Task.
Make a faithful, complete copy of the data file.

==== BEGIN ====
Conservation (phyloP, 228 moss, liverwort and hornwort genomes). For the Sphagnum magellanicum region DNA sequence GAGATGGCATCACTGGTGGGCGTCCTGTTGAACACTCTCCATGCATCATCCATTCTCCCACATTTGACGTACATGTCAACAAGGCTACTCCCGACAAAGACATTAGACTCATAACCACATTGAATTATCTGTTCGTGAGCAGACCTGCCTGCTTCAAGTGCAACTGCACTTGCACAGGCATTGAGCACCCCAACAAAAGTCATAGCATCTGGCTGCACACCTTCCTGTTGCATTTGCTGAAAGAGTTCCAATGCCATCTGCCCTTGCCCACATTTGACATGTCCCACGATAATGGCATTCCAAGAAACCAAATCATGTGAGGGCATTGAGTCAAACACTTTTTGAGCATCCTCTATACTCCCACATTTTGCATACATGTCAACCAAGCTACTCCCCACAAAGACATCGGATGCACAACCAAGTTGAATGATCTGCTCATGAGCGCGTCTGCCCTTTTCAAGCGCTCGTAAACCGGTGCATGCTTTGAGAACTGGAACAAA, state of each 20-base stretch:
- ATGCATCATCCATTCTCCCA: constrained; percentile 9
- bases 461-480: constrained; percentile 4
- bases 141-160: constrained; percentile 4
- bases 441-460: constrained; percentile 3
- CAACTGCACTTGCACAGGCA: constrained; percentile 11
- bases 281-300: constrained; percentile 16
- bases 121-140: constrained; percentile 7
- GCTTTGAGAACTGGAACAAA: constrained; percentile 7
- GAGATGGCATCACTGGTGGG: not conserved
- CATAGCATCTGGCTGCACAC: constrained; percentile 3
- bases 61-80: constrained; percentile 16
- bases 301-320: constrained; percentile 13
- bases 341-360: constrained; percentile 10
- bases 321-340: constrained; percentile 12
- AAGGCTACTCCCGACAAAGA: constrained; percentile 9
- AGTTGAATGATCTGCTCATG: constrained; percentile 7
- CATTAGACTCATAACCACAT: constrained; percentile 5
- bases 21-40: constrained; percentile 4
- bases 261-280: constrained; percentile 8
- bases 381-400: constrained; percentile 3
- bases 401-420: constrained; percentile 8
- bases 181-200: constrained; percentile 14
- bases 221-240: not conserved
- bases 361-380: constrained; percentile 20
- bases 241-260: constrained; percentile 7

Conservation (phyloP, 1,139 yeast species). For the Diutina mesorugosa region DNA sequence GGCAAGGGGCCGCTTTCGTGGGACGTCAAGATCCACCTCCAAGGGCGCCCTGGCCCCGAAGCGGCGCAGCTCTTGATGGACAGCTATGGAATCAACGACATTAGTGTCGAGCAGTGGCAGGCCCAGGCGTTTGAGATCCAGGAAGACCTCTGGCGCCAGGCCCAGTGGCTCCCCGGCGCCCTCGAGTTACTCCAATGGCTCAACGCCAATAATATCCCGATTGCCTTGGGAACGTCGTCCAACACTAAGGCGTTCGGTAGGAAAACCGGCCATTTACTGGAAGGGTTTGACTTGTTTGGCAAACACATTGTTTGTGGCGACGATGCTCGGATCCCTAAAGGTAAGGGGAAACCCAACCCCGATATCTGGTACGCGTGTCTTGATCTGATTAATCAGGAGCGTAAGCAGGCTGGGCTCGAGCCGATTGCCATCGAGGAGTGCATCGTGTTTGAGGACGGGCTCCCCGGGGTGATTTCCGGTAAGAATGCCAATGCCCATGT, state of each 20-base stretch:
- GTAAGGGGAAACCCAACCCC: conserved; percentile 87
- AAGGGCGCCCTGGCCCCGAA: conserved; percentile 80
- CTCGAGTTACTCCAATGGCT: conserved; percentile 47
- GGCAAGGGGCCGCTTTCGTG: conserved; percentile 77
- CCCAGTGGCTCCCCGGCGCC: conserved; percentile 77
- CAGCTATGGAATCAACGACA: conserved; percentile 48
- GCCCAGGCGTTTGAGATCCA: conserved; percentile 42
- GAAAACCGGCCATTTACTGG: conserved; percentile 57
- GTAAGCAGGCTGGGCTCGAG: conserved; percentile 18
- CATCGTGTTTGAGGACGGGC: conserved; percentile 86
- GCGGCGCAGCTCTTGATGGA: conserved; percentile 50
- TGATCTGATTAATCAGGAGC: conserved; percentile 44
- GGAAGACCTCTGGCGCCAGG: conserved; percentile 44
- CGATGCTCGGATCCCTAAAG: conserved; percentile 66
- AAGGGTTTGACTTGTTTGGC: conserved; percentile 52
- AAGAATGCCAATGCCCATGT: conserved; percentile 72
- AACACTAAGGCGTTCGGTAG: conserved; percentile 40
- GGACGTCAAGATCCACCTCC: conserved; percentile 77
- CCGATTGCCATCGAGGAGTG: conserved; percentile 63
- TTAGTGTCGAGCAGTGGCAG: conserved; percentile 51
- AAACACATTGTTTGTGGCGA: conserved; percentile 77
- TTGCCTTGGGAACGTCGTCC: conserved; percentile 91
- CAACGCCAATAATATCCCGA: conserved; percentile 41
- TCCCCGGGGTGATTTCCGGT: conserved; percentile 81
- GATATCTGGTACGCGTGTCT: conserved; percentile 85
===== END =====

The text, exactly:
Conservation (phyloP, 228 moss, liverwort and hornwort genomes). For the Sphagnum magellanicum region DNA sequence GAGATGGCATCACTGGTGGGCGTCCTGTTGAACACTCTCCATGCATCATCCATTCTCCCACATTTGACGTACATGTCAACAAGGCTACTCCCGACAAAGACATTAGACTCATAACCACATTGAATTATCTGTTCGTGAGCAGACCTGCCTGCTTCAAGTGCAACTGCACTTGCACAGGCATTGAGCACCCCAACAAAAGTCATAGCATCTGGCTGCACACCTTCCTGTTGCATTTGCTGAAAGAGTTCCAATGCCATCTGCCCTTGCCCACATTTGACATGTCCCACGATAATGGCATTCCAAGAAACCAAATCATGTGAGGGCATTGAGTCAAACACTTTTTGAGCATCCTCTATACTCCCACATTTTGCATACATGTCAACCAAGCTACTCCCCACAAAGACATCGGATGCACAACCAAGTTGAATGATCTGCTCATGAGCGCGTCTGCCCTTTTCAAGCGCTCGTAAACCGGTGCATGCTTTGAGAACTGGAACAAA, state of each 20-base stretch:
- ATGCATCATCCATTCTCCCA: constrained; percentile 9
- bases 461-480: constrained; percentile 4
- bases 141-160: constrained; percentile 4
- bases 441-460: constrained; percentile 3
- CAACTGCACTTGCACAGGCA: constrained; percentile 11
- bases 281-300: constrained; percentile 16
- bases 121-140: constrained; percentile 7
- GCTTTGAGAACTGGAACAAA: constrained; percentile 7
- GAGATGGCATCACTGGTGGG: not conserved
- CATAGCATCTGGCTGCACAC: constrained; percentile 3
- bases 61-80: constrained; percentile 16
- bases 301-320: constrained; percentile 13
- bases 341-360: constrained; percentile 10
- bases 321-340: constrained; percentile 12
- AAGGCTACTCCCGACAAAGA: constrained; percentile 9
- AGTTGAATGATCTGCTCATG: constrained; percentile 7
- CATTAGACTCATAACCACAT: constrained; percentile 5
- bases 21-40: constrained; percentile 4
- bases 261-280: constrained; percentile 8
- bases 381-400: constrained; percentile 3
- bases 401-420: constrained; percentile 8
- bases 181-200: constrained; percentile 14
- bases 221-240: not conserved
- bases 361-380: constrained; percentile 20
- bases 241-260: constrained; percentile 7

Conservation (phyloP, 1,139 yeast species). For the Diutina mesorugosa region DNA sequence GGCAAGGGGCCGCTTTCGTGGGACGTCAAGATCCACCTCCAAGGGCGCCCTGGCCCCGAAGCGGCGCAGCTCTTGATGGACAGCTATGGAATCAACGACATTAGTGTCGAGCAGTGGCAGGCCCAGGCGTTTGAGATCCAGGAAGACCTCTGGCGCCAGGCCCAGTGGCTCCCCGGCGCCCTCGAGTTACTCCAATGGCTCAACGCCAATAATATCCCGATTGCCTTGGGAACGTCGTCCAACACTAAGGCGTTCGGTAGGAAAACCGGCCATTTACTGGAAGGGTTTGACTTGTTTGGCAAACACATTGTTTGTGGCGACGATGCTCGGATCCCTAAAGGTAAGGGGAAACCCAACCCCGATATCTGGTACGCGTGTCTTGATCTGATTAATCAGGAGCGTAAGCAGGCTGGGCTCGAGCCGATTGCCATCGAGGAGTGCATCGTGTTTGAGGACGGGCTCCCCGGGGTGATTTCCGGTAAGAATGCCAATGCCCATGT, state of each 20-base stretch:
- GTAAGGGGAAACCCAACCCC: conserved; percentile 87
- AAGGGCGCCCTGGCCCCGAA: conserved; percentile 80
- CTCGAGTTACTCCAATGGCT: conserved; percentile 47
- GGCAAGGGGCCGCTTTCGTG: conserved; percentile 77
- CCCAGTGGCTCCCCGGCGCC: conserved; percentile 77
- CAGCTATGGAATCAACGACA: conserved; percentile 48
- GCCCAGGCGTTTGAGATCCA: conserved; percentile 42
- GAAAACCGGCCATTTACTGG: conserved; percentile 57
- GTAAGCAGGCTGGGCTCGAG: conserved; percentile 18
- CATCGTGTTTGAGGACGGGC: conserved; percentile 86
- GCGGCGCAGCTCTTGATGGA: conserved; percentile 50
- TGATCTGATTAATCAGGAGC: conserved; percentile 44
- GGAAGACCTCTGGCGCCAGG: conserved; percentile 44
- CGATGCTCGGATCCCTAAAG: conserved; percentile 66
- AAGGGTTTGACTTGTTTGGC: conserved; percentile 52
- AAGAATGCCAATGCCCATGT: conserved; percentile 72
- AACACTAAGGCGTTCGGTAG: conserved; percentile 40
- GGACGTCAAGATCCACCTCC: conserved; percentile 77
- CCGATTGCCATCGAGGAGTG: conserved; percentile 63
- TTAGTGTCGAGCAGTGGCAG: conserved; percentile 51
- AAACACATTGTTTGTGGCGA: conserved; percentile 77
- TTGCCTTGGGAACGTCGTCC: conserved; percentile 91
- CAACGCCAATAATATCCCGA: conserved; percentile 41
- TCCCCGGGGTGATTTCCGGT: conserved; percentile 81
- GATATCTGGTACGCGTGTCT: conserved; percentile 85